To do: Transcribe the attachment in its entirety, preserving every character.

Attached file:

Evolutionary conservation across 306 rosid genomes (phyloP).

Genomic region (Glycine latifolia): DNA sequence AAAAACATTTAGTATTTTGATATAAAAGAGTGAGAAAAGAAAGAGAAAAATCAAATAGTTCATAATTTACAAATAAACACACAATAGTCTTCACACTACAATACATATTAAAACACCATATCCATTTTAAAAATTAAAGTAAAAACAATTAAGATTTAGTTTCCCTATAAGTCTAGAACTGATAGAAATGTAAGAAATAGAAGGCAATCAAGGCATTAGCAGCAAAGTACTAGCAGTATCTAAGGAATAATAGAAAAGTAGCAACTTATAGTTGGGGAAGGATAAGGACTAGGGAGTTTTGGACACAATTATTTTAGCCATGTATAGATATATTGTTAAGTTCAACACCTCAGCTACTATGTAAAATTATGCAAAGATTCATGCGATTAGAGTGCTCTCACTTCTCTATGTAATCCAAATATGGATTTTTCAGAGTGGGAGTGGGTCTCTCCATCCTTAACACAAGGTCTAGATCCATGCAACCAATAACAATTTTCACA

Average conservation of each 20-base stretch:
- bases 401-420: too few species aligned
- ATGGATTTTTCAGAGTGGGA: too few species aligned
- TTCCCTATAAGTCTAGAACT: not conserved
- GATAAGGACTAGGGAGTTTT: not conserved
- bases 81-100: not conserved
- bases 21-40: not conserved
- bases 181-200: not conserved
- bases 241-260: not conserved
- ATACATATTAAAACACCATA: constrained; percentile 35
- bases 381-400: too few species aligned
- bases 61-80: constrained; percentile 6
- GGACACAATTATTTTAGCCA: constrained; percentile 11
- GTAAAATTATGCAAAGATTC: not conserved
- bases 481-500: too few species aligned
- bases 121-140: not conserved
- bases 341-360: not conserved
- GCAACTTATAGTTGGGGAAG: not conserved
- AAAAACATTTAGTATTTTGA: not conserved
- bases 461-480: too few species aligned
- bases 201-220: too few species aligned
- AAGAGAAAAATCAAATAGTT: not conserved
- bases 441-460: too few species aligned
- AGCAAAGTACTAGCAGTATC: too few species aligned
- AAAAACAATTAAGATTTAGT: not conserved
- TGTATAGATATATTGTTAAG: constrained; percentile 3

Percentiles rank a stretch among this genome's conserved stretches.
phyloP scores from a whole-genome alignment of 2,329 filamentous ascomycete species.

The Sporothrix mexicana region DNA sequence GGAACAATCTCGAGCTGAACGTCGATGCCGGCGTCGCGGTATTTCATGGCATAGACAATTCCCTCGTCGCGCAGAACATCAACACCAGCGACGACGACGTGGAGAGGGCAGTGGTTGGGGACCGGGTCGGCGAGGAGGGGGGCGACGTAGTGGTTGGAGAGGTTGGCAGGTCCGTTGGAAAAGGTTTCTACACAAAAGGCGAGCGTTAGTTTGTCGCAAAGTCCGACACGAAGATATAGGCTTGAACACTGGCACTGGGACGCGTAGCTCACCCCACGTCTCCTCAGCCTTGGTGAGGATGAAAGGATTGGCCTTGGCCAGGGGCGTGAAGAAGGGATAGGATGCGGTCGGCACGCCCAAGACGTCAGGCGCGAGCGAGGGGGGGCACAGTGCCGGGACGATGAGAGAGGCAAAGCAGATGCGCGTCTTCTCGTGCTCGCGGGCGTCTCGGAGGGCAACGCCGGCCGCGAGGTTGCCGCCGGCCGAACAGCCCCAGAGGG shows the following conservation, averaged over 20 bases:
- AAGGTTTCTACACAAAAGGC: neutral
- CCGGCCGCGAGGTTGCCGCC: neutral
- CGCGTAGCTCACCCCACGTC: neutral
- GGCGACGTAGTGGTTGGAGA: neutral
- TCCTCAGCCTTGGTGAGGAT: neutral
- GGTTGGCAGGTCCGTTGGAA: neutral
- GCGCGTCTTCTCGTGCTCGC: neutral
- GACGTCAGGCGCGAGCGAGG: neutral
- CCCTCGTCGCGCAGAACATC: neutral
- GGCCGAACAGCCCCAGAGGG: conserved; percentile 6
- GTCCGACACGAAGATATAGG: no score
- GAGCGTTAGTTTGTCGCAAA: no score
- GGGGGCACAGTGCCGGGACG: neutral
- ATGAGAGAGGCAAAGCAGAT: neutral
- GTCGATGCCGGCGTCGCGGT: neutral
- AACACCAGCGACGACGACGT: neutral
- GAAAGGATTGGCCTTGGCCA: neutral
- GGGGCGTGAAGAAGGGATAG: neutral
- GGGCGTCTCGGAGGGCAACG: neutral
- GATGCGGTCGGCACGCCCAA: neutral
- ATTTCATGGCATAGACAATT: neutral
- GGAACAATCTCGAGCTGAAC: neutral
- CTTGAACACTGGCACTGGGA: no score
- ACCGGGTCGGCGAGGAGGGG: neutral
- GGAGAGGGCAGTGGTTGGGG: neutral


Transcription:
Evolutionary conservation across 306 rosid genomes (phyloP).

Genomic region (Glycine latifolia): DNA sequence AAAAACATTTAGTATTTTGATATAAAAGAGTGAGAAAAGAAAGAGAAAAATCAAATAGTTCATAATTTACAAATAAACACACAATAGTCTTCACACTACAATACATATTAAAACACCATATCCATTTTAAAAATTAAAGTAAAAACAATTAAGATTTAGTTTCCCTATAAGTCTAGAACTGATAGAAATGTAAGAAATAGAAGGCAATCAAGGCATTAGCAGCAAAGTACTAGCAGTATCTAAGGAATAATAGAAAAGTAGCAACTTATAGTTGGGGAAGGATAAGGACTAGGGAGTTTTGGACACAATTATTTTAGCCATGTATAGATATATTGTTAAGTTCAACACCTCAGCTACTATGTAAAATTATGCAAAGATTCATGCGATTAGAGTGCTCTCACTTCTCTATGTAATCCAAATATGGATTTTTCAGAGTGGGAGTGGGTCTCTCCATCCTTAACACAAGGTCTAGATCCATGCAACCAATAACAATTTTCACA

Average conservation of each 20-base stretch:
- bases 401-420: too few species aligned
- ATGGATTTTTCAGAGTGGGA: too few species aligned
- TTCCCTATAAGTCTAGAACT: not conserved
- GATAAGGACTAGGGAGTTTT: not conserved
- bases 81-100: not conserved
- bases 21-40: not conserved
- bases 181-200: not conserved
- bases 241-260: not conserved
- ATACATATTAAAACACCATA: constrained; percentile 35
- bases 381-400: too few species aligned
- bases 61-80: constrained; percentile 6
- GGACACAATTATTTTAGCCA: constrained; percentile 11
- GTAAAATTATGCAAAGATTC: not conserved
- bases 481-500: too few species aligned
- bases 121-140: not conserved
- bases 341-360: not conserved
- GCAACTTATAGTTGGGGAAG: not conserved
- AAAAACATTTAGTATTTTGA: not conserved
- bases 461-480: too few species aligned
- bases 201-220: too few species aligned
- AAGAGAAAAATCAAATAGTT: not conserved
- bases 441-460: too few species aligned
- AGCAAAGTACTAGCAGTATC: too few species aligned
- AAAAACAATTAAGATTTAGT: not conserved
- TGTATAGATATATTGTTAAG: constrained; percentile 3

Percentiles rank a stretch among this genome's conserved stretches.
phyloP scores from a whole-genome alignment of 2,329 filamentous ascomycete species.

The Sporothrix mexicana region DNA sequence GGAACAATCTCGAGCTGAACGTCGATGCCGGCGTCGCGGTATTTCATGGCATAGACAATTCCCTCGTCGCGCAGAACATCAACACCAGCGACGACGACGTGGAGAGGGCAGTGGTTGGGGACCGGGTCGGCGAGGAGGGGGGCGACGTAGTGGTTGGAGAGGTTGGCAGGTCCGTTGGAAAAGGTTTCTACACAAAAGGCGAGCGTTAGTTTGTCGCAAAGTCCGACACGAAGATATAGGCTTGAACACTGGCACTGGGACGCGTAGCTCACCCCACGTCTCCTCAGCCTTGGTGAGGATGAAAGGATTGGCCTTGGCCAGGGGCGTGAAGAAGGGATAGGATGCGGTCGGCACGCCCAAGACGTCAGGCGCGAGCGAGGGGGGGCACAGTGCCGGGACGATGAGAGAGGCAAAGCAGATGCGCGTCTTCTCGTGCTCGCGGGCGTCTCGGAGGGCAACGCCGGCCGCGAGGTTGCCGCCGGCCGAACAGCCCCAGAGGG shows the following conservation, averaged over 20 bases:
- AAGGTTTCTACACAAAAGGC: neutral
- CCGGCCGCGAGGTTGCCGCC: neutral
- CGCGTAGCTCACCCCACGTC: neutral
- GGCGACGTAGTGGTTGGAGA: neutral
- TCCTCAGCCTTGGTGAGGAT: neutral
- GGTTGGCAGGTCCGTTGGAA: neutral
- GCGCGTCTTCTCGTGCTCGC: neutral
- GACGTCAGGCGCGAGCGAGG: neutral
- CCCTCGTCGCGCAGAACATC: neutral
- GGCCGAACAGCCCCAGAGGG: conserved; percentile 6
- GTCCGACACGAAGATATAGG: no score
- GAGCGTTAGTTTGTCGCAAA: no score
- GGGGGCACAGTGCCGGGACG: neutral
- ATGAGAGAGGCAAAGCAGAT: neutral
- GTCGATGCCGGCGTCGCGGT: neutral
- AACACCAGCGACGACGACGT: neutral
- GAAAGGATTGGCCTTGGCCA: neutral
- GGGGCGTGAAGAAGGGATAG: neutral
- GGGCGTCTCGGAGGGCAACG: neutral
- GATGCGGTCGGCACGCCCAA: neutral
- ATTTCATGGCATAGACAATT: neutral
- GGAACAATCTCGAGCTGAAC: neutral
- CTTGAACACTGGCACTGGGA: no score
- ACCGGGTCGGCGAGGAGGGG: neutral
- GGAGAGGGCAGTGGTTGGGG: neutral